Richard Spinrad is a pivotal figure spanning politics and academia in the US. As Under Secretary of Commerce for Oceans and Atmosphere and head of the National Oceanic and Atmospheric Administration, the veteran oceanographer has the demanding task of guiding policy around maritime sustainability. Michael Marshall speaks with him about challenges and opportunities
“An environmental intelligence agency” is how Richard “Rick” Spinrad describes it. He is referring to the National Oceanic and Atmospheric Administration (NOAA), the US government agency (of which he is Administrator) that has responsibility for the oceans. The NOAA produces data and predictions around climate, atmospheric conditions, ocean health and protection for fisheries and marine animals – “environmental intelligence” that helps fuel sustainable economic development. One of the biggest challenges that Spinrad and NOAA face is helping to improve the way the oceans are managed so that marine resources are used sustainably. Spinrad’s goal is to maximise NOAA’s impact by ensuring its environmental intelligence reaches those who need it most, so they can respond to the challenge.
Spinrad has spent more than 40 years studying the ocean. He obtained a PhD in 1982 from Oregon State University, his early research tracking how light behaves as it travels deeper into the sea and encounters clouds of drifting sediment. Subsequently, he moved between academia and government. He held roles at universities including Oregon State and was NOAA Chief Scientist under President Obama. On Earth Day 2021, President Biden nominated Spinrad as Under Secretary of Commerce for Oceans and Atmosphere and Administrator of NOAA, putting him in charge of the agency.
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Spinrad arrived at NOAA at a time when public awareness of the environmental crisis, including threats to the oceans, had become greater than ever before. “We are seeing much savvier consumers,” he says. “There’s an increased change in consumer behaviour around being green and trying to figure out products that are not doing harm to the environment.”
Alongside the shift in consumer behaviour is the intensifying political pressure to solve environmental problems. “There is a generational push right now,” says Spinrad. “The youth of the world are much better organised and much more active, in a very constructive manner, than I have ever seen in my career.” Activists including Greta Thunberg and Vanessa Nakate have driven climate change to the top of the agenda, pressuring governments to act.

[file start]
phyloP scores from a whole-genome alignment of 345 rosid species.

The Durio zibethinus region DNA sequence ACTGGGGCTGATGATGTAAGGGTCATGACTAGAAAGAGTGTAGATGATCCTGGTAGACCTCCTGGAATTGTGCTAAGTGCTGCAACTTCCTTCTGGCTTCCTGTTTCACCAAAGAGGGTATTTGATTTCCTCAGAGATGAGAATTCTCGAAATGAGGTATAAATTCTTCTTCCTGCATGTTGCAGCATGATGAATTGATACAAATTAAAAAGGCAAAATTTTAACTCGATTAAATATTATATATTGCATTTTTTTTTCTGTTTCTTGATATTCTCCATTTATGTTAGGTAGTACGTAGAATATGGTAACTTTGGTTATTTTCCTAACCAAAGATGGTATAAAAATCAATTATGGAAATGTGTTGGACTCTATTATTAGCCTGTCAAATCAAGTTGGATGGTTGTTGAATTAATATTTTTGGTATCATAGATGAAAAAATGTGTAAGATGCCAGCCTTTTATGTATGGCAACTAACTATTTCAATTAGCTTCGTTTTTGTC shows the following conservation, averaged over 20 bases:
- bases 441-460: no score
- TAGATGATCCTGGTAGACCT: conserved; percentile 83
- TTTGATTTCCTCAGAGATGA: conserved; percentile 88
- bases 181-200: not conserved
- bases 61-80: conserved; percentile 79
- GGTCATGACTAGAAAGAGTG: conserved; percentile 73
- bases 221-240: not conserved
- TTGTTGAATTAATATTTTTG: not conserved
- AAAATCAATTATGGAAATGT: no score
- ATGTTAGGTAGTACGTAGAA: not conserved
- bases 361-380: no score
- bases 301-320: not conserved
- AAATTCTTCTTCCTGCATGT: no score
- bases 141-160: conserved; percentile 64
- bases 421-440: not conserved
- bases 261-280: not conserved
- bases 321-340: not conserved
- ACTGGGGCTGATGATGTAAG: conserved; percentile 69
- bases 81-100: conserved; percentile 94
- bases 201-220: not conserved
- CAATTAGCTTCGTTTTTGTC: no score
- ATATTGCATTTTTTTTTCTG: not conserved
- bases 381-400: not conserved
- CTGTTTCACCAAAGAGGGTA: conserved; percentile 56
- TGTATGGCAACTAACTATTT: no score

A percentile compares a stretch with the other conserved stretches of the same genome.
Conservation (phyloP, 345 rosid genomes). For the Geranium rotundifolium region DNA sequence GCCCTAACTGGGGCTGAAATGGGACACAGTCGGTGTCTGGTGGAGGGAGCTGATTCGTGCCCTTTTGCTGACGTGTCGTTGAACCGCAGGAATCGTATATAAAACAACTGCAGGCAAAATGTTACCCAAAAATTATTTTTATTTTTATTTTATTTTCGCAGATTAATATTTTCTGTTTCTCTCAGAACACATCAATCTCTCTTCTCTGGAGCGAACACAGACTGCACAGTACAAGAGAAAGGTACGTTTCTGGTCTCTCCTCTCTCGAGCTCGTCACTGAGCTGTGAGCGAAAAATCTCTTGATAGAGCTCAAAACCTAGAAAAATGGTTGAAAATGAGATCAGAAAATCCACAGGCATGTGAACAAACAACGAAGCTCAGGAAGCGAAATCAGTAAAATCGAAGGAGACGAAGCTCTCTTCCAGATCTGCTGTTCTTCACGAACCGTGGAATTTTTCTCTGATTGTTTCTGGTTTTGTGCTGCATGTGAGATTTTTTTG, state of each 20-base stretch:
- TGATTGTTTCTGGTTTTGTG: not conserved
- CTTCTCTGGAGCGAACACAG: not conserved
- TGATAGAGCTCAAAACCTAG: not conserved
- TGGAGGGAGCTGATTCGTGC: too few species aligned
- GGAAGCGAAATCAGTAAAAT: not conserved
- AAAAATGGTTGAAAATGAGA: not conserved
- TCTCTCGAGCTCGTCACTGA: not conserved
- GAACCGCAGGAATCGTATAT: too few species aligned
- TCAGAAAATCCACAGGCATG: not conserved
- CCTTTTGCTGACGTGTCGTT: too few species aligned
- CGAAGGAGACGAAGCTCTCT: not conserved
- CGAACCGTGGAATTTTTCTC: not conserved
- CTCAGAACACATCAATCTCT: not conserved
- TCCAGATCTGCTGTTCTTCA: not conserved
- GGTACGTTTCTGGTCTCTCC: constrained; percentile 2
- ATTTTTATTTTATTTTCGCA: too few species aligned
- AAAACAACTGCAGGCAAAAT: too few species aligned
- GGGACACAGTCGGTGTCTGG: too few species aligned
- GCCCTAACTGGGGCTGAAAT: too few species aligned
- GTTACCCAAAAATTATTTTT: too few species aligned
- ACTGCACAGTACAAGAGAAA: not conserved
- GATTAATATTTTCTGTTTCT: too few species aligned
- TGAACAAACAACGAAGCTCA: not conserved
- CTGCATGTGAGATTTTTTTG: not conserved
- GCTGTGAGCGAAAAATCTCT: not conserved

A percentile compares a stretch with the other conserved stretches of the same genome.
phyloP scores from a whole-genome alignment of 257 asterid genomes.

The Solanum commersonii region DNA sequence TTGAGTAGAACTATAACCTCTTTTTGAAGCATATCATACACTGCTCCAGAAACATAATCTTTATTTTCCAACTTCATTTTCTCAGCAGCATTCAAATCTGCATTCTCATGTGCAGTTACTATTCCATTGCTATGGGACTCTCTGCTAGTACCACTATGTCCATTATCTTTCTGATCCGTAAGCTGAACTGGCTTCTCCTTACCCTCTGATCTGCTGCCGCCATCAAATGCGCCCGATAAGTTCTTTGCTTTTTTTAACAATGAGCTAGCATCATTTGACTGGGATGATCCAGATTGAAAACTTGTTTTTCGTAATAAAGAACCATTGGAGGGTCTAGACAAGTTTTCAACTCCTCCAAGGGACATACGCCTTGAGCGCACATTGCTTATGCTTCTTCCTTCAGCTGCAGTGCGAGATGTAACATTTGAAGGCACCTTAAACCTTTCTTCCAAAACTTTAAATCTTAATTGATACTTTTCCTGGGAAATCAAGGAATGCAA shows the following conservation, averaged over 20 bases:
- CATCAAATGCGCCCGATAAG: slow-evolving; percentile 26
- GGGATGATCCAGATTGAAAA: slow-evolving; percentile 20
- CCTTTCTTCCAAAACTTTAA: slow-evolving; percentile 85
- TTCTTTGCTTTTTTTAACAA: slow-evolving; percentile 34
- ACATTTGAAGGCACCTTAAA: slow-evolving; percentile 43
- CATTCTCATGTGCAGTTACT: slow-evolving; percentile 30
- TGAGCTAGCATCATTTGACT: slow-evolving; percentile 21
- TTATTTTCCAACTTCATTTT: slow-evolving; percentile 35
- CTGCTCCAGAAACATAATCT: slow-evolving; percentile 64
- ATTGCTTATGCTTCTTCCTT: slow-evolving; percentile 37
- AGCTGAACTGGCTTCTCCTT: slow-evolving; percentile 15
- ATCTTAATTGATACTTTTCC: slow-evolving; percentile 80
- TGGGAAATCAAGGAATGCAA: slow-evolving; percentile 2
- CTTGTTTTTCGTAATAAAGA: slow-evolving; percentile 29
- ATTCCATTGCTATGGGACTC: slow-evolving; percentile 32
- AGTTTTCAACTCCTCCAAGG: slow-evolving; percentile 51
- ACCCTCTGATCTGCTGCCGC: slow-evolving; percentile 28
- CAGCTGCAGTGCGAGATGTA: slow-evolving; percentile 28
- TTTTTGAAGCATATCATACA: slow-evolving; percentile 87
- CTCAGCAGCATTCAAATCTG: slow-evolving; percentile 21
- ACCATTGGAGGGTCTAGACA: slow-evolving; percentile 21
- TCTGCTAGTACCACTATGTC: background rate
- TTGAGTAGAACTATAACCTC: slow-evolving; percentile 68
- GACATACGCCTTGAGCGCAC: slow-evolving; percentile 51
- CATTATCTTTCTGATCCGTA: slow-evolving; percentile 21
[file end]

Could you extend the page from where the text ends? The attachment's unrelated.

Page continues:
On top of this, the impacts of climate change are increasingly evident. “What’s happening in the world is accelerating,” says Spinrad. “Whereas 10, 20 years ago, people tended to talk about what’s going to happen at the end of the century, now we’re starting to see impacts that are imminent and affecting market values and people’s attitudes today.”
In the United States, the result has been two landmark pieces of legislation passed by the Biden-Harris Administration: 2021’s Bipartisan Infrastructure Law (BIL) and 2022’s Inflation Reduction Act (IRA). NOAA has key roles to play in implementing both. The BIL, formally the Infrastructure Investment and Jobs Act, is a sweeping statute providing $1.2 trillion funding, $550 billion of which is new. The aim is to improve infrastructure in projects related to highways, railways, broadband access, clean water and electricity grids. The IRA is similarly ambitious. One focus is to support and boost domestic clean-energy production. Alongside such priorities, IRA provides much of the funding to support BIL programmes.
Between them, BIL and IRA are providing more than $6 billion for NOAA. This will primarily support three initiatives: better climate data, preparing coastal communities for climate change and better stewardship of fisheries. Ongoing projects include the restoration of coral reefs at Maui Nui in Hawai’i, constructing a living shoreline on Ossabaw Island in Georgia and the conservation of Cape Foulweather Headland on the Oregon coast.
It is a big advance, but Spinrad emphasises that it is a drop in the ocean compared to what is needed. “We are already seeing roughly a 10:1 proposal pressure,” he says. “The demand far exceeds the supply with respect to resourcing.” That means the money to support ocean conservation can’t just come from the government: it also has to come from the private sector.